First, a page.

Even more than the ill-fated Ms. Hamish, home ec. teacher Mrs. Vick would seem to belong to another era.  Perhaps this is in the anachronistic nature of Home Economics.  And who knows - maybe there are still phys. ed. teachers who torment overweight kids with rope climbs they can never make, all the while spouting inspirational bromides of their own.  But when Terri is subjected to such  treatment, it tells us nothing about him or his life at school that we haven't already seen or can't easily imagine.

They gym class episode is unusual in a story in which so little plays out predictably, especially its complex (which is to say real) relationships.  This is certainly true of Terri and his Uncle James (Creed Bratton of "Office" fame).  It's unclear when and how Terri came to live with his uncle.  And we can only assume that the relationship we see during the course of the film, affected as it is by the sometimes clouded mental state of the uncle, is a muted form of their long-term relationship.  It tends to occur between the extremes of sentimentality and having Uncle James haunt his nephew's life like a demented ogre.  Neither is the case.         

Terri's dealings with his uncle demonstrate not only complexity in their relationship but in Terri himself.  We see this when Terri is instructed to plant mouse traps in the attic.  He does so with reluctance and we see the pained expression on his face while he lies in bed and hears the traps snap in the night.  This Terri the sensitive soul.  But when he disposes of the mice in a wooded area near their house, be becomes fascinated by their disappearance by day's end from a log on which the carcasses had been placed.  Suddenly, as Terri looks on in wide-eyed wonder, any compunction about killing the mice is gone.  He's amazed to see a falcon alight on the log and quickly fly away with one of his furry victims. More cheddar is acquired, more mice trapped, in hope of seeing the aloof bird of prey again.  The experiment is cut short when Uncle James wonders why cheese has begun to appear on the shopping list even after the attic mice have been dispatched.  Terri is forced to reveal the scene and nature of the crime, the reality of which causes his uncle to express disgust at his actions.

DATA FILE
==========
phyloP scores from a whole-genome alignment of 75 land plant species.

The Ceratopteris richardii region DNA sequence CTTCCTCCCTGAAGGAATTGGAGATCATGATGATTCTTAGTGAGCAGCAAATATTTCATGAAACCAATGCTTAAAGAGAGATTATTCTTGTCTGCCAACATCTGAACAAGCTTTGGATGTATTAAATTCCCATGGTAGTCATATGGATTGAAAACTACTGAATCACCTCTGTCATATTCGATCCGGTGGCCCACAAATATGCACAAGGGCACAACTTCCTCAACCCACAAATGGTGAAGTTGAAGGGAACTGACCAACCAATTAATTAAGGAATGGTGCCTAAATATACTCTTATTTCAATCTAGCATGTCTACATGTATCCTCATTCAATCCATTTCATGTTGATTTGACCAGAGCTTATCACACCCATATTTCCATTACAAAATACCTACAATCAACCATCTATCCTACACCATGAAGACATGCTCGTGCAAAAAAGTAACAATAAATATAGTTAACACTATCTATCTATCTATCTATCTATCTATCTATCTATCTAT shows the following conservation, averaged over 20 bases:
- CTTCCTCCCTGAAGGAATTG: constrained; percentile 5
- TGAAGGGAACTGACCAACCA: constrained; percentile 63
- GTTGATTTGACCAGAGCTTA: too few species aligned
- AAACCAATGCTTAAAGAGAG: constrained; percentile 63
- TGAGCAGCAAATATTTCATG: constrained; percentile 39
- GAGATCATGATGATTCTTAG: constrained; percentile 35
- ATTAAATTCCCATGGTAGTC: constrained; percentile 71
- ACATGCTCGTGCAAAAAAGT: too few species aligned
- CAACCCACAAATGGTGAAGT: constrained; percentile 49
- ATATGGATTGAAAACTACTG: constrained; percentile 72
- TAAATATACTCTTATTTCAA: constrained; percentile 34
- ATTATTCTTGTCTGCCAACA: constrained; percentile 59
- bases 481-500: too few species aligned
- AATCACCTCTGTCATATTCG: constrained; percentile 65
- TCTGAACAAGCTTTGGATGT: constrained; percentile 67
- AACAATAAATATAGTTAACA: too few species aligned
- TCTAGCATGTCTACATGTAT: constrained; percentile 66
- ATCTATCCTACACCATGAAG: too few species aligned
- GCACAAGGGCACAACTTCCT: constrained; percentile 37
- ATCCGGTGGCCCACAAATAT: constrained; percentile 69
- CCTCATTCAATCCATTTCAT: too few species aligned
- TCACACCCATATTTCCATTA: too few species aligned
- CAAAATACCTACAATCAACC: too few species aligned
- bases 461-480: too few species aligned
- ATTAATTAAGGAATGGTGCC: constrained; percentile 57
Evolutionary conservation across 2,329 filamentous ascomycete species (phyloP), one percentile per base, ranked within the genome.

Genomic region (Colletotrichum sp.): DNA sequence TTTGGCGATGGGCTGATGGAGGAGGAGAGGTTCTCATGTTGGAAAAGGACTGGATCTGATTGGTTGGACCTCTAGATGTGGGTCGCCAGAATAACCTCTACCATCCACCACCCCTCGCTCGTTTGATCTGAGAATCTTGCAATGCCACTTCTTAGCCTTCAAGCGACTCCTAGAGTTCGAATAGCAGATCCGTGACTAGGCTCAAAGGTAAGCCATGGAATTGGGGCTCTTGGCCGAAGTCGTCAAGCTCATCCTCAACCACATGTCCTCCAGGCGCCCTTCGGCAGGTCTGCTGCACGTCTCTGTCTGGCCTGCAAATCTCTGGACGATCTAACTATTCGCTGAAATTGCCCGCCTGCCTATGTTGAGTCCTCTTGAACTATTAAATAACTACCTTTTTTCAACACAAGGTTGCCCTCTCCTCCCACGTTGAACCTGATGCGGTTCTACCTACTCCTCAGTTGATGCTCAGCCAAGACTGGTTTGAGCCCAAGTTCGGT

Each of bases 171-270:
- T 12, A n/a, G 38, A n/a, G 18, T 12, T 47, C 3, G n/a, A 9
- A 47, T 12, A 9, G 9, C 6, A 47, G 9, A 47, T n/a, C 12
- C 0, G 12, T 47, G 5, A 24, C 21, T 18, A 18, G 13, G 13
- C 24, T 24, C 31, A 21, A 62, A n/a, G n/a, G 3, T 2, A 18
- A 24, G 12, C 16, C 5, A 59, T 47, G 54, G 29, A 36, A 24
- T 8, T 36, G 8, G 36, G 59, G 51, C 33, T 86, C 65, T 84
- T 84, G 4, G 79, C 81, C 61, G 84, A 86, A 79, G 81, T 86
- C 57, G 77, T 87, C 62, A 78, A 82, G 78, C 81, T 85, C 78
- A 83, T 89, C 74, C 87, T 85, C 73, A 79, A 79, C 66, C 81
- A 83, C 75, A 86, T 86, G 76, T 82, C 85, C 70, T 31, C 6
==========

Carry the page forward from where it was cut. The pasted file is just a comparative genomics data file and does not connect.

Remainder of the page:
Both the slightly gleeful disbelief we see from Jacob Wysocki at the swooping of the falcon as well as the shame that quickly descends upon the young man at the disapproval of his uncle are among the few emotional departures we see from the otherwise phlegmatic Terri.   Director Jacobs shrewdly cuts these reactions short.  It's not that Wysocki demonstrates great range, but he's so quietly compelling through most of Terri that these rare outbursts have a built in power by the very nature of their contrast.  Despite all the good supporting work, Jacob Wysocki is called upon to carry the film, and he does so.